Equity climbs out of bond paper losses


Equity Group Managing Director and CEO James Mwangi (center), Group Executive Director Mary Wamae (right) and Chief Operating Officer Samuel Kirubi during the release of 2023 half-year financial results at their headquarters in Nairobi on August 15, 2023. PHOTO | LUCY WANJIRU | NMG

Equity Group’s unrealised paper losses on its bond holdings shrank nearly six times in the year to June 2022 on the back of falling yields on its Eurobond investments in the period.

The lender said in its 2022 half-year financials that the fair value losses on the bonds stood at Sh6.8 billion, down from Sh38.9 billion a year earlier.

Lenders suffered from a devaluation of bond prices last year, especially for Eurobonds where yields rose to as high as 22 percent on securities whose coupon rates were in the single digits. Bond prices and yields move in opposite to each other.

The fair value losses are based on the difference between the current value of the securities in the secondary market versus the acquisition cost.

These paper losses can only be realised in the event of a sale of the securities.

It is largely similar to the periodic erosion of paper wealth at the equities market at the Nairobi Securities Exchange (NSE), depending on daily share price movements, which is only realised upon a sale.

Equity holds its Eurobond securities to maturity, so these bond losses are not realised on the financial statement.

“When we reported earlier on, the yields on Eurobonds were at 14 percent, when we reported this one they were at 11.5 percent and that explains the significant drop in mark to market losses on the securities,” said Equity Group chief executive James Mwangi in a briefing earlier this week.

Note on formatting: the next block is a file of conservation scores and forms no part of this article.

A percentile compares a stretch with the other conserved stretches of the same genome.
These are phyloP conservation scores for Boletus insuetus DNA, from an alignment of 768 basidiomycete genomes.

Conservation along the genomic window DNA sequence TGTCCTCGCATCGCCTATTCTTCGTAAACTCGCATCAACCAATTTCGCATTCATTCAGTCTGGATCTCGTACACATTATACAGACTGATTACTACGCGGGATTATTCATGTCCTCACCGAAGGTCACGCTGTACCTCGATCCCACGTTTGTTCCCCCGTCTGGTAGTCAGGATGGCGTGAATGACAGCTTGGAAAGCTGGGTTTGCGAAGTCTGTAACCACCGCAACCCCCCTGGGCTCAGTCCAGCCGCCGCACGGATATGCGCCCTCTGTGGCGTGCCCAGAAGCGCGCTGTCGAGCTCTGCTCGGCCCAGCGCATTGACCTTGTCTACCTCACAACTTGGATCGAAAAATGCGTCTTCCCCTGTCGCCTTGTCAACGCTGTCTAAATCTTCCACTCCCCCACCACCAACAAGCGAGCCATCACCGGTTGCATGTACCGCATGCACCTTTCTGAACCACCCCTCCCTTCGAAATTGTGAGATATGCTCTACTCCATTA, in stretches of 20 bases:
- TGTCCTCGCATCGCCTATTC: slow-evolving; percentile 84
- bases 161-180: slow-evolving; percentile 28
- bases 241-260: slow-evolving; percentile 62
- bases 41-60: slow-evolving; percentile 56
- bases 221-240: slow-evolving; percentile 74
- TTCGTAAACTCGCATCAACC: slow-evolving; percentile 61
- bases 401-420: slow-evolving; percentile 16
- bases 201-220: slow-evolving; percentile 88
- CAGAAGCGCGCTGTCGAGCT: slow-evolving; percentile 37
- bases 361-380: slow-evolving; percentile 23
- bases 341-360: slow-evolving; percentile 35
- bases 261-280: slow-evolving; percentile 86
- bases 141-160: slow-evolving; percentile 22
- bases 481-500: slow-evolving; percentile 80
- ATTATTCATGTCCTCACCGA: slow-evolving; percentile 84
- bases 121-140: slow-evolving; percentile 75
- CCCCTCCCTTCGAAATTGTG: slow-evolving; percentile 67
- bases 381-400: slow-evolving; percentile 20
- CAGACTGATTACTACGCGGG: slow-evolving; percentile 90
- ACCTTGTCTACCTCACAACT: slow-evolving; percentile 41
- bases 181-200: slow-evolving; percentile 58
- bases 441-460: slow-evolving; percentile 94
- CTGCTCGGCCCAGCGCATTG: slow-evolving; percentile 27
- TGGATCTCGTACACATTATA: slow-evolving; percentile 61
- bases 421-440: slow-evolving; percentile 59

Global shocks were to blame for the uncertainty in the market last year which pushed rate demands higher. Key among these was the Russia-Ukraine war which began in February 2022, and high inflation in western markets that forced central banks to hike their base rates.

These shocks have eased somewhat this year, especially the inflationary pressure, allowing investors to cut the risk premium that they were apportioning on sovereign debt.

Equity, at the end of June, held investment securities worth Sh485.6 billion, out of which Sh278.5 billion were in the form of Treasury bonds and bills.

Other securities, which would include the Eurobond investments, were valued at Sh207.1 billion.

Co-operative Bank of Kenya’s fair value bonds losses also fell in the period, standing at Sh2.8 billion compared to Sh5.9 billion in June 2021.

Despite the paper losses, the risk to large local banks is seen as minimal due to their high liquidity and diversified sources of deposits, especially from the large pool of retail depositors.

Local bond yields have gone up in recent weeks, and are likely to reflect in the valuations of bonds by the end of the third quarter or the year.

There is an expectation however that rates may ease downward if the government keeps its promise to cut its domestic borrowing target to Sh316 billion from Sh586.5 billion in the current fiscal year.

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